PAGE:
The top tree diseases in the midwestern United States are caused by a range of factors, most notably insects, fungi, bacteria, viruses and by environmental stress such as temperature extremes, drought, and air pollution. Diseases are often difficult to diagnose since there are multiple causes that are able to produce identical or similar symptoms.
Developing an effective treatment program requires accurate diagnosis.
This list is a ranking of the top tree diseases in the midwestern United States based on the number of occurrences and their potential to damage trees.
Top Tree Diseases that Threaten Plants in the Midwestern United States:
- Oak wilt
- Phytophthora root rot
- Dutch elm disease
- Wood decay
- Verticillium wilt
- Pinewood nematode
- Iron and manganese chlorosis
- Drought stress
- Powdery mildew
- Bight, such as the diplodia tip blight
There are over one hundred different insect species in the Midwest that have the ability to damage your trees, bushes, and other plants. One very important thing to note is that not all insects on trees and shrubs are damaging. There are some species that are beneficial, helping pollinate flowers, or they may help reduce the population of the insects that cause damage to plants by predatory or parasitic behavior. Progressive Tree Services is trained to correctly identify these beneficial insects and mites and is able to properly devise effective programs and methods that protect landscape plants and trees from serious damage while conserving beneficial organisms.
Top Insects that Threaten Plants in the Midwestern United States:
It is a green beetle that is an invasive species. An emerald ash borer infestation is highly destructive to ash trees
A defoliating caterpillar, the bagworm, Thyridopteryx ephemeraeformis, is a native insect that thrives on the leaves of many coniferous and deciduous trees East of the Rocky Mountains.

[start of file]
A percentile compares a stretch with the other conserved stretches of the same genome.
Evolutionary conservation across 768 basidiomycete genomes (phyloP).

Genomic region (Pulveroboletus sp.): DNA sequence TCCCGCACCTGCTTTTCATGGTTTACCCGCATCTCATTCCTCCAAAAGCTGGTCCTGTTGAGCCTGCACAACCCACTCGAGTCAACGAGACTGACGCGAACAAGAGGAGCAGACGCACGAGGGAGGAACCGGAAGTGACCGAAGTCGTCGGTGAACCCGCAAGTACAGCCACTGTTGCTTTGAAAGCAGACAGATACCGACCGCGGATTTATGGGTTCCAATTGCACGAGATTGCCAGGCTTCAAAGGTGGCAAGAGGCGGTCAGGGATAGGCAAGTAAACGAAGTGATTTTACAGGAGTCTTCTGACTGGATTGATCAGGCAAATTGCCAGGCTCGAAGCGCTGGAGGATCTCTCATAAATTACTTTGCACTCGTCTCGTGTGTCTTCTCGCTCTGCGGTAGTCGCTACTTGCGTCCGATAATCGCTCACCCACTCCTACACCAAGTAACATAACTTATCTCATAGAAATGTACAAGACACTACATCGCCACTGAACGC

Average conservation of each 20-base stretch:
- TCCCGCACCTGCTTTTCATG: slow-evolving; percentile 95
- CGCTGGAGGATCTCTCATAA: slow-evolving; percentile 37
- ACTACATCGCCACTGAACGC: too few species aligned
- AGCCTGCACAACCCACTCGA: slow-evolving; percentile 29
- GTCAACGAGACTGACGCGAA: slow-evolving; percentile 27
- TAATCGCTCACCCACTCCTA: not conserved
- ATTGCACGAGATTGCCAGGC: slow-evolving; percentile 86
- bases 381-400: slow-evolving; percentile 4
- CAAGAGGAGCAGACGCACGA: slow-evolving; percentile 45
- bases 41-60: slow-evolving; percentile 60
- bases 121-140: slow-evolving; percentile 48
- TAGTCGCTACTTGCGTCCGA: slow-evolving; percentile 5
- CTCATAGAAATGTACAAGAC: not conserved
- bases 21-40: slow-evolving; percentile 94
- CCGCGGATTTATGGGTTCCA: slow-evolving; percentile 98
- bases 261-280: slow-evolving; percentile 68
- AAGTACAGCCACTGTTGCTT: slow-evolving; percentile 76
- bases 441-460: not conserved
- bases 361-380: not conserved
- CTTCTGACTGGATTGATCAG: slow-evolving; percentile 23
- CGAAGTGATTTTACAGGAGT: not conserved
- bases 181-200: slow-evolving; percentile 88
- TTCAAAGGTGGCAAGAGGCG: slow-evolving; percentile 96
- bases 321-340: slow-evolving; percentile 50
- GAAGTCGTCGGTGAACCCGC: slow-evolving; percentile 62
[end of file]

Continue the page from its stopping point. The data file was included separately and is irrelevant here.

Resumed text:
Over 500 species of trees, shrubs, and plants are attacked by its larvae, which consumes their leaves. The gypsy moth is one of the most destructive pests of hardwood trees in the United States.
Bronze Birch Borer
Since the end of the 1800s, the Bronze Birch Borer has been causing significant losses to American Birch trees. This native pest attacks all native and nonnative birch species, but the damage can vary. Birch trees weakened or stressed by factors such as drought, compaction of soil, root injury, other insect attack, and old age are the most attractive hosts for the Bronze Birch Borer.
It is a moth whose larvae feed on various deciduous trees and shrubs.
Once the eggs hatch, many inch-long worms appear, capable of defoliating and killing a tree.
They are little black beetles that often attack trees that are already weakened by disease, drought, smog, conspecific beetles or physical damage
They attack several kinds of broad-leaf trees and shrubs and produce unsightly webs, or tents, and defoliate trees, stunting their growth and making them less vigorous.
The Japanese beetle is not host-specific; they can feed on hundreds of species of trees. These include Japanese maple, sycamore trees, black walnut, horse chestnut, plum, Norway maple, and linden, just to name a few.
Including bronze birch borer, and two-lined chestnut borer – larvae hatch and then chew their way into the bark and start feeding
A type of beetle that is damaging to crops by laying larvae in the crop that then eat into the crop.
They live on the undersides of leaves of plants, where they may spin protective silk webs, and they cause damage by puncturing the plant cells to feed. The symptoms of this disease include yellow foliage and stippling damage that can be seen during most of the growing season, as well as leaf drop and a greyish-looking foliage.
Also known as plant lice, are small sap-sucking insects and are among the most destructive insect pests
A professional tree trimming service can help you save an infected tree by removing parts of the tree while preserving the rest.